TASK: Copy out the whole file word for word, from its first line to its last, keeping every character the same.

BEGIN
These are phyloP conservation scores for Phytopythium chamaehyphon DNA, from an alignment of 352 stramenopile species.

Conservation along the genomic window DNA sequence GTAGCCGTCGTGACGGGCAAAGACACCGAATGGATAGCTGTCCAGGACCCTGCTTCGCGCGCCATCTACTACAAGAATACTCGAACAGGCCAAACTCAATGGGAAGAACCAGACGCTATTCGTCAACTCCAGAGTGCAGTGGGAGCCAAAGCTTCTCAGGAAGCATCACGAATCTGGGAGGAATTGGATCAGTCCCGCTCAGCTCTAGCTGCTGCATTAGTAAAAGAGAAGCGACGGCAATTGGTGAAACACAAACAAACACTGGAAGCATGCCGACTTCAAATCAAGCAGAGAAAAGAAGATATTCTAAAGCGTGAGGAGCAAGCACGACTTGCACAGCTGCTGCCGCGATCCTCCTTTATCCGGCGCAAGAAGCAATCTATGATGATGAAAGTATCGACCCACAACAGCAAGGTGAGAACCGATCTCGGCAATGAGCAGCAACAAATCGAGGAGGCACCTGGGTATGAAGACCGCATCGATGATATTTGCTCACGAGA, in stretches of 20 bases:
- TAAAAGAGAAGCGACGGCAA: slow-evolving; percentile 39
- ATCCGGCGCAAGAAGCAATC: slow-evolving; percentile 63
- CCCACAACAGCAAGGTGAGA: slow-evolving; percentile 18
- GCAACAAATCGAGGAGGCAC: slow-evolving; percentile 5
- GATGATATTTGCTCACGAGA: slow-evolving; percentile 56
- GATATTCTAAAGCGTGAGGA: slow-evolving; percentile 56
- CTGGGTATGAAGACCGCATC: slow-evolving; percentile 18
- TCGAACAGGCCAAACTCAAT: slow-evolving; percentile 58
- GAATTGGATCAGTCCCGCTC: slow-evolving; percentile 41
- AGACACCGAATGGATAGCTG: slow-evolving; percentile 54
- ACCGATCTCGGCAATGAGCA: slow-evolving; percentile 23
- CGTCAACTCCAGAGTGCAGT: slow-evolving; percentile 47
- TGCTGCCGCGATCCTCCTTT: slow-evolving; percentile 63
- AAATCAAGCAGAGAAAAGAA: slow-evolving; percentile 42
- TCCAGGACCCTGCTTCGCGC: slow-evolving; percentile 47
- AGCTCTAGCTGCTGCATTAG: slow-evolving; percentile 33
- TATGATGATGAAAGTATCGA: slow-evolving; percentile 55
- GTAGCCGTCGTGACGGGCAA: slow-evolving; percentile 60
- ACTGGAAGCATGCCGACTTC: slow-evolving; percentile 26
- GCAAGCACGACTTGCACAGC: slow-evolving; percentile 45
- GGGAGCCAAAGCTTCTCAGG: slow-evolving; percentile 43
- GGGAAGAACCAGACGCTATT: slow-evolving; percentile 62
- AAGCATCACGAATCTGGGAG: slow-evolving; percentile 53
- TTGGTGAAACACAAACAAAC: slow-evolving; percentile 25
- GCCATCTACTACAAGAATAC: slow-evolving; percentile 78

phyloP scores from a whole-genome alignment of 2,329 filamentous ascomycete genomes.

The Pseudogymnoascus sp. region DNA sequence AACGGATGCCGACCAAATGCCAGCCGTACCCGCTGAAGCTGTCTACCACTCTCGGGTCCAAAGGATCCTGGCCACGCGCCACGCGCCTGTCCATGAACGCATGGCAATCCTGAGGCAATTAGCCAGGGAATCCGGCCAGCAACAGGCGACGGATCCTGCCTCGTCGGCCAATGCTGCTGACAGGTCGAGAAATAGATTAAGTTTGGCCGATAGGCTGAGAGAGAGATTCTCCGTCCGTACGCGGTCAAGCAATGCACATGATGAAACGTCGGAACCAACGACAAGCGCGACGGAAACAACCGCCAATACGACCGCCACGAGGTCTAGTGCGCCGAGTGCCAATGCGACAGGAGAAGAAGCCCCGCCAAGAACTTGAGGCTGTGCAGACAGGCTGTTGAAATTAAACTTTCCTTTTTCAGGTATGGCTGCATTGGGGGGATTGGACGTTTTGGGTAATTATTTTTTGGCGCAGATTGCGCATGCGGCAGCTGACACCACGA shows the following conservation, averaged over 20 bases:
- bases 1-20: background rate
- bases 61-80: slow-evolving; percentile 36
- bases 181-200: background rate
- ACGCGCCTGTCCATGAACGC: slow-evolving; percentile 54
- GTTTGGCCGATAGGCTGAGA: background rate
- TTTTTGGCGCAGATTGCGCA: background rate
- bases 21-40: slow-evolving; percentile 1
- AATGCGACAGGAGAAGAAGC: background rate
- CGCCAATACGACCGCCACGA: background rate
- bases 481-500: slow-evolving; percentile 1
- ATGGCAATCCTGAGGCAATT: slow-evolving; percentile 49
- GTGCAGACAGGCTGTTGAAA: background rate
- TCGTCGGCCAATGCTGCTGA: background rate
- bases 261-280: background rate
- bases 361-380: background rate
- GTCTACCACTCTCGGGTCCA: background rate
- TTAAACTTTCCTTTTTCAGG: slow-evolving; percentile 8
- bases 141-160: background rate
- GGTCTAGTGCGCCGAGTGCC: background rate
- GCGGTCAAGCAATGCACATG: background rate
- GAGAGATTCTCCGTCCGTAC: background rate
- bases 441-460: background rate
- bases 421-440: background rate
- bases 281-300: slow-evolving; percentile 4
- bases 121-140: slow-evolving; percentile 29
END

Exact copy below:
These are phyloP conservation scores for Phytopythium chamaehyphon DNA, from an alignment of 352 stramenopile species.

Conservation along the genomic window DNA sequence GTAGCCGTCGTGACGGGCAAAGACACCGAATGGATAGCTGTCCAGGACCCTGCTTCGCGCGCCATCTACTACAAGAATACTCGAACAGGCCAAACTCAATGGGAAGAACCAGACGCTATTCGTCAACTCCAGAGTGCAGTGGGAGCCAAAGCTTCTCAGGAAGCATCACGAATCTGGGAGGAATTGGATCAGTCCCGCTCAGCTCTAGCTGCTGCATTAGTAAAAGAGAAGCGACGGCAATTGGTGAAACACAAACAAACACTGGAAGCATGCCGACTTCAAATCAAGCAGAGAAAAGAAGATATTCTAAAGCGTGAGGAGCAAGCACGACTTGCACAGCTGCTGCCGCGATCCTCCTTTATCCGGCGCAAGAAGCAATCTATGATGATGAAAGTATCGACCCACAACAGCAAGGTGAGAACCGATCTCGGCAATGAGCAGCAACAAATCGAGGAGGCACCTGGGTATGAAGACCGCATCGATGATATTTGCTCACGAGA, in stretches of 20 bases:
- TAAAAGAGAAGCGACGGCAA: slow-evolving; percentile 39
- ATCCGGCGCAAGAAGCAATC: slow-evolving; percentile 63
- CCCACAACAGCAAGGTGAGA: slow-evolving; percentile 18
- GCAACAAATCGAGGAGGCAC: slow-evolving; percentile 5
- GATGATATTTGCTCACGAGA: slow-evolving; percentile 56
- GATATTCTAAAGCGTGAGGA: slow-evolving; percentile 56
- CTGGGTATGAAGACCGCATC: slow-evolving; percentile 18
- TCGAACAGGCCAAACTCAAT: slow-evolving; percentile 58
- GAATTGGATCAGTCCCGCTC: slow-evolving; percentile 41
- AGACACCGAATGGATAGCTG: slow-evolving; percentile 54
- ACCGATCTCGGCAATGAGCA: slow-evolving; percentile 23
- CGTCAACTCCAGAGTGCAGT: slow-evolving; percentile 47
- TGCTGCCGCGATCCTCCTTT: slow-evolving; percentile 63
- AAATCAAGCAGAGAAAAGAA: slow-evolving; percentile 42
- TCCAGGACCCTGCTTCGCGC: slow-evolving; percentile 47
- AGCTCTAGCTGCTGCATTAG: slow-evolving; percentile 33
- TATGATGATGAAAGTATCGA: slow-evolving; percentile 55
- GTAGCCGTCGTGACGGGCAA: slow-evolving; percentile 60
- ACTGGAAGCATGCCGACTTC: slow-evolving; percentile 26
- GCAAGCACGACTTGCACAGC: slow-evolving; percentile 45
- GGGAGCCAAAGCTTCTCAGG: slow-evolving; percentile 43
- GGGAAGAACCAGACGCTATT: slow-evolving; percentile 62
- AAGCATCACGAATCTGGGAG: slow-evolving; percentile 53
- TTGGTGAAACACAAACAAAC: slow-evolving; percentile 25
- GCCATCTACTACAAGAATAC: slow-evolving; percentile 78

phyloP scores from a whole-genome alignment of 2,329 filamentous ascomycete genomes.

The Pseudogymnoascus sp. region DNA sequence AACGGATGCCGACCAAATGCCAGCCGTACCCGCTGAAGCTGTCTACCACTCTCGGGTCCAAAGGATCCTGGCCACGCGCCACGCGCCTGTCCATGAACGCATGGCAATCCTGAGGCAATTAGCCAGGGAATCCGGCCAGCAACAGGCGACGGATCCTGCCTCGTCGGCCAATGCTGCTGACAGGTCGAGAAATAGATTAAGTTTGGCCGATAGGCTGAGAGAGAGATTCTCCGTCCGTACGCGGTCAAGCAATGCACATGATGAAACGTCGGAACCAACGACAAGCGCGACGGAAACAACCGCCAATACGACCGCCACGAGGTCTAGTGCGCCGAGTGCCAATGCGACAGGAGAAGAAGCCCCGCCAAGAACTTGAGGCTGTGCAGACAGGCTGTTGAAATTAAACTTTCCTTTTTCAGGTATGGCTGCATTGGGGGGATTGGACGTTTTGGGTAATTATTTTTTGGCGCAGATTGCGCATGCGGCAGCTGACACCACGA shows the following conservation, averaged over 20 bases:
- bases 1-20: background rate
- bases 61-80: slow-evolving; percentile 36
- bases 181-200: background rate
- ACGCGCCTGTCCATGAACGC: slow-evolving; percentile 54
- GTTTGGCCGATAGGCTGAGA: background rate
- TTTTTGGCGCAGATTGCGCA: background rate
- bases 21-40: slow-evolving; percentile 1
- AATGCGACAGGAGAAGAAGC: background rate
- CGCCAATACGACCGCCACGA: background rate
- bases 481-500: slow-evolving; percentile 1
- ATGGCAATCCTGAGGCAATT: slow-evolving; percentile 49
- GTGCAGACAGGCTGTTGAAA: background rate
- TCGTCGGCCAATGCTGCTGA: background rate
- bases 261-280: background rate
- bases 361-380: background rate
- GTCTACCACTCTCGGGTCCA: background rate
- TTAAACTTTCCTTTTTCAGG: slow-evolving; percentile 8
- bases 141-160: background rate
- GGTCTAGTGCGCCGAGTGCC: background rate
- GCGGTCAAGCAATGCACATG: background rate
- GAGAGATTCTCCGTCCGTAC: background rate
- bases 441-460: background rate
- bases 421-440: background rate
- bases 281-300: slow-evolving; percentile 4
- bases 121-140: slow-evolving; percentile 29